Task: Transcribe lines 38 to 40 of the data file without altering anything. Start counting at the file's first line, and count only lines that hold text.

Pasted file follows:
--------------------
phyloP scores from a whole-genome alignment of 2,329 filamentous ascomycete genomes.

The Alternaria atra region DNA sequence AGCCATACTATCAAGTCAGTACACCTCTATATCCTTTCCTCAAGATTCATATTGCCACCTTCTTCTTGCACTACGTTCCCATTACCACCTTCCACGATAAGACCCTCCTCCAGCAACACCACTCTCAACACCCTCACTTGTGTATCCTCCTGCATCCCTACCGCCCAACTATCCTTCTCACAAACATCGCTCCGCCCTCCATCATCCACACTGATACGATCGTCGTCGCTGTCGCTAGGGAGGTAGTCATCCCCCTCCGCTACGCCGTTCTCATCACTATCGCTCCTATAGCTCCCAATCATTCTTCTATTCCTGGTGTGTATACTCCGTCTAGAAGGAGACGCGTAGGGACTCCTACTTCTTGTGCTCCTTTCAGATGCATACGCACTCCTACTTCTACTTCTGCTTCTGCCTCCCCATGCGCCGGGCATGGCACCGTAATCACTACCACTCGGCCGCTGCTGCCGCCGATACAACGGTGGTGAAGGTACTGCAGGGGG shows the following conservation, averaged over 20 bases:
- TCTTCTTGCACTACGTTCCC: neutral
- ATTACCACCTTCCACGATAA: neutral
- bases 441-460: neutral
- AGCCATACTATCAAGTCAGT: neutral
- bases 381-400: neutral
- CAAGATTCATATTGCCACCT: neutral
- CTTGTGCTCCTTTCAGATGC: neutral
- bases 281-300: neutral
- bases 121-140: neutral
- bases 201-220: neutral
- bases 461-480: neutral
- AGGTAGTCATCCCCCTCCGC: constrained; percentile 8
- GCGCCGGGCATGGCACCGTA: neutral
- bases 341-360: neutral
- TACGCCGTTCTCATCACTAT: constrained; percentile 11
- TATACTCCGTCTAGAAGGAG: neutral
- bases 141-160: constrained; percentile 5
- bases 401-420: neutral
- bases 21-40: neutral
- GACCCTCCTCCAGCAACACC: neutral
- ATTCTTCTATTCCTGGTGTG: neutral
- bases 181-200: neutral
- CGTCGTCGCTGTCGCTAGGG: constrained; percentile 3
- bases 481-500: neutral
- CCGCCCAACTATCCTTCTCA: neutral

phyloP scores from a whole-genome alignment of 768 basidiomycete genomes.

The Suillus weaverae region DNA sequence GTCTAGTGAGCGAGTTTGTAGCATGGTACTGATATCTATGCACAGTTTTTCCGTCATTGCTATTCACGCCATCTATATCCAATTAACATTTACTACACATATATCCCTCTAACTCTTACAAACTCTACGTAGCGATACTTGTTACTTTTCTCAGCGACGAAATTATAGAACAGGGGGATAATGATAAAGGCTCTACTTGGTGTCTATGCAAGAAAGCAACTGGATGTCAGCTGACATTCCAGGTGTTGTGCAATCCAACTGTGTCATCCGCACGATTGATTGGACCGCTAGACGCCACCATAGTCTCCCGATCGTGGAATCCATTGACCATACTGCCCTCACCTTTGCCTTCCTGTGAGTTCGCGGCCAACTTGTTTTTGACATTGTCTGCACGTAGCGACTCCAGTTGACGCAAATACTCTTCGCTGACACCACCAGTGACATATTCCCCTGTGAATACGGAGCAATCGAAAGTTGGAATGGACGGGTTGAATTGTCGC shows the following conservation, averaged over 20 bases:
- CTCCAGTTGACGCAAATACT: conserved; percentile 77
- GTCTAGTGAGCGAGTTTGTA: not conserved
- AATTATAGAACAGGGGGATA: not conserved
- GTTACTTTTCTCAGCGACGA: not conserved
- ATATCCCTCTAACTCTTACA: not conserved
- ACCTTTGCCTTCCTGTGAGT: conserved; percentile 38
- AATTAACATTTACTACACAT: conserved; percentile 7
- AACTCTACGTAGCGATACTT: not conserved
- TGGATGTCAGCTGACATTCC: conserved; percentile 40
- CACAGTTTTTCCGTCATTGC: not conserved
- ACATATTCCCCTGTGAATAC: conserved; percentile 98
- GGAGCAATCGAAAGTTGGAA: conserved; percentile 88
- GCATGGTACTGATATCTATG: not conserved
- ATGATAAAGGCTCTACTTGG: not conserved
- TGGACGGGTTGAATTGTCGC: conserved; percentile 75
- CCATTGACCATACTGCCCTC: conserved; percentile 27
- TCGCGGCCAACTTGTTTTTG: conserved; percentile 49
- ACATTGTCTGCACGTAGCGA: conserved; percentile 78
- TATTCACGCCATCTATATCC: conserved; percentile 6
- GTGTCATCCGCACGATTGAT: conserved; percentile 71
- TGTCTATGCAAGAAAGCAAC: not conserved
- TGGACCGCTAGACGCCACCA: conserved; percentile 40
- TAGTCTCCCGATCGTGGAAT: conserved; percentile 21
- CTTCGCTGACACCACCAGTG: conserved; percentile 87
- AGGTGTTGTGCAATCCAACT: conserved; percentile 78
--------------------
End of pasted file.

- TGGATGTCAGCTGACATTCC: conserved; percentile 40
- CACAGTTTTTCCGTCATTGC: not conserved
- ACATATTCCCCTGTGAATAC: conserved; percentile 98